Les rues de Lagos : espaces disputés/espaces partagés Notes Lagos est la capitale du Nigeria depuis 1914. En 1976, le gouvernement fédéral décida de transférer la capitale à Abuja au centre du pays, qui fut officiellement inaugurée en 1991. National Archives, Ibadan (NAI), comcol 1, 1368, Memorandum from the secretary, town council, Lagos, 1st April 1932 to the administrator of the colony ; Letter of the 2nd April 1932 from the administrator of the colony to the chief secretary to the Government, Lagos. NAI, Comcol 1, 1368, Bye Law on market and street trading made under section 29 of the Townships Ordinance (Chapter 57) of 1933.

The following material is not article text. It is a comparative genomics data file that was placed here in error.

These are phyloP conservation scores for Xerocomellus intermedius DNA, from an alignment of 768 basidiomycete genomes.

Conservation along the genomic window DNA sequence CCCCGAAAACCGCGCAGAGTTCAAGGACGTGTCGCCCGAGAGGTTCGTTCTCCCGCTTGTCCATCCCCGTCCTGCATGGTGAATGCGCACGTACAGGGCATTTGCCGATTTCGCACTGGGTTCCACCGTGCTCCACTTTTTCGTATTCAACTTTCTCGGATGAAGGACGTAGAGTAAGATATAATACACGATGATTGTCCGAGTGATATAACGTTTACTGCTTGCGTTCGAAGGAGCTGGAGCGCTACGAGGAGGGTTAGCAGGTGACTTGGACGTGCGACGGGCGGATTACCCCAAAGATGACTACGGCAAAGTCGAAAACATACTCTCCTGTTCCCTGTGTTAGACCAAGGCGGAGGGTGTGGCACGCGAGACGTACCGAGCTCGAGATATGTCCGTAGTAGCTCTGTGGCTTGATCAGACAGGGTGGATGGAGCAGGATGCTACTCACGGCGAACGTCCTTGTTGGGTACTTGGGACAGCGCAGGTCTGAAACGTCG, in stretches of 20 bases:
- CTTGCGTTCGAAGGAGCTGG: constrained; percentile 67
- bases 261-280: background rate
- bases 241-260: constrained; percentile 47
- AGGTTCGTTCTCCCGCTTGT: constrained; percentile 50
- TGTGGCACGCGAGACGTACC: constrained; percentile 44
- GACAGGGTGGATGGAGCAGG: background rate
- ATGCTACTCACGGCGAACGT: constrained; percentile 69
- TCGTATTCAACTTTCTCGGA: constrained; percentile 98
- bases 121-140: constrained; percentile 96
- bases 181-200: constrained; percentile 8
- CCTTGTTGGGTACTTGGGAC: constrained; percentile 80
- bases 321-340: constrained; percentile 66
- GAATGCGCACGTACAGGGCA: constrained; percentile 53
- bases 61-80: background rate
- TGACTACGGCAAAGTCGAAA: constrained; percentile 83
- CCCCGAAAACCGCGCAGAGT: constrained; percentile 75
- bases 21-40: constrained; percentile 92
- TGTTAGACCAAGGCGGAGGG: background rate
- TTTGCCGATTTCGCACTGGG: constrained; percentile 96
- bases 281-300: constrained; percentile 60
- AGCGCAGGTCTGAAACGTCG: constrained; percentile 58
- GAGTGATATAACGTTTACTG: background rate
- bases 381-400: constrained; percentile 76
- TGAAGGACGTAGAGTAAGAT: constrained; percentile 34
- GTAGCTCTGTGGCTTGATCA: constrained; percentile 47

Individual and political action on climate change Individual and political action on climate change can take many forms, most of which have the ultimate goal of limiting and/or reducing the concentration of greenhouse gases in the atmosphere, toward avoiding dangerous climate change. Political action Political action can change laws and regulations that relate to climate change, such as tax incentives, greenhouse gas emissions limits or establishing a regulatory framework within which carbon trading markets can operate. Political action can also gain media and public attention to climate change. Political action from the community, however, is often challenged by interests within the fossil-fuel industry. Some climate change sceptic groups are independent of the fossil-fuel industry, such as the Australian Youth Climate Change Council (AYCCC). There are many forms of political action on climate change including letter writing, direct lobbying, and public shaming of politicians and media organizations.